Radiation may cause brain tumours in young people

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Washington | November 5, 2014 3:07 PM

Radiation is a risk factor for a type of brain tumour in people under age 30....

) Radiation is a risk factor for a type of brain tumour in people under age 30 (Reuters)) Radiation is a risk factor for a type of brain tumour in people under age 30 (Reuters)

Radiation is a risk factor for a type of brain tumour in people under age 30, scientists, including one of Indian-origin, have found.

Researchers analysed records of 35 patients who before the age of 30 were diagnosed with meningiomas. Meningiomas are usually benign tumours that arise from the meninges — the membranes that surround the brain and spinal cord.

Five of the patients had been exposed to ionising radiation earlier in their lives.

This included two patients who received radiation for leukemia at ages 5 and 6; one who received radiation at age 3 for a brain tumour known as a medulloblastoma; and one who received radiation for an earlier skull base tumour that appeared to be a meningioma.

The fifth patient had been exposed at age 9 to radiation from the Chernobyl nuclear power plant disaster in Ukraine. Twenty years later, he was diagnosed with a meningioma.

In the five patients, the average latency period for the tumours was 23.5 years, according to the study published in the journal Neuroscience Discovery.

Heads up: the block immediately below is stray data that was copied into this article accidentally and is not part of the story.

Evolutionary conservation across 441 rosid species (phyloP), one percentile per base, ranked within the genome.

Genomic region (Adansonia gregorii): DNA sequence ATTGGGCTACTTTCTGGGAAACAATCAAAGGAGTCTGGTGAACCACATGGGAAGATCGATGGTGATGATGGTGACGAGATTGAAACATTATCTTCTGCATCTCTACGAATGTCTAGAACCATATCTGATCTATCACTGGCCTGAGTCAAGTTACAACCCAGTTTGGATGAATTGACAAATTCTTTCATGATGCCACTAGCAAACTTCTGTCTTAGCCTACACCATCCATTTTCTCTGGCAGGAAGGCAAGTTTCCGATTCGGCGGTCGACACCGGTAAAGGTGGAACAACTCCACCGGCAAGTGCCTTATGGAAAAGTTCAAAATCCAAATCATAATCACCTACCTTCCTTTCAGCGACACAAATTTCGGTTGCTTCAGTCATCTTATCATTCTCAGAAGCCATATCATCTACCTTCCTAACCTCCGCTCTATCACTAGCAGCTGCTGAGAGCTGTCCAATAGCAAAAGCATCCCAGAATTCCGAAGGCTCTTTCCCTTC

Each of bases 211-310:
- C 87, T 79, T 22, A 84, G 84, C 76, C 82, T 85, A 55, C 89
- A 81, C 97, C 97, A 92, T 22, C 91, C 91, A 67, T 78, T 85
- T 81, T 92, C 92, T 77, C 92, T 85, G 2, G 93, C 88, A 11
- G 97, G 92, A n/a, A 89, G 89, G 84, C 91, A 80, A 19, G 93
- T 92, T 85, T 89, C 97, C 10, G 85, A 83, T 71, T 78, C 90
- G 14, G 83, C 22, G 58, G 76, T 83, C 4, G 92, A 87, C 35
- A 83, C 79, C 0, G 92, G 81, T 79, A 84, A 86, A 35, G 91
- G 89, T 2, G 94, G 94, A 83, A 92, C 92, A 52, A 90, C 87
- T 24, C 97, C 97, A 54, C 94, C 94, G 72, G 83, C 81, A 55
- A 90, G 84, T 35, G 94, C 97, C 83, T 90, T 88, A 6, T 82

“The results of this preliminary study have prompted us to look closely at radiation’s effects on the brain,” said Vikram Prabhu, a neurosurgeon at Loyola University Hospital, and first author of the study.

Meningiomas comprise about one-third of all primary brain tumours, but are rare in children and young adults.

Prabhu and his team are doing a follow-up study on patients of all ages who have been treated at Loyola for meningiomas.

In collaboration with Dr Omer Iqbal, from the Department of Pathology, they are analysing the genetics and biology of tumour samples to find how they differ from samples of tumours not linked to radiation.

“It is important to compare and contrast these post-radiation meningiomas with de novo meningiomas, both clinically and biologically, in order to further define optimal therapy,” said Loyola oncologist Kevin Barton, a co-author of the study.

Researchers so far have identified 14 meningioma patients who were exposed to radiation earlier in their lives.

These include three patients who were exposed to Chernobyl radiation and 11 patients who received therapeutic radiation for such conditions as leukemia, medulloblastoma tumours and fungal infections of the scalp.

“Although we have identified radiation as a risk factor for meningiomas, radiation remains an important part of the treatment regimen for certain lesions, and is helping us obtain good results for our patients,” said Dr Edward Melian, a radiation oncologist at Loyola and co-author of the study.

People who have been exposed to large doses of radiation to the head face a small risk of later developing brain tumours.

If such a person experiences symptoms associated with brain tumours, including headaches, seizures, vomiting and blurry vision, he or she should see a doctor, Prabhu said.

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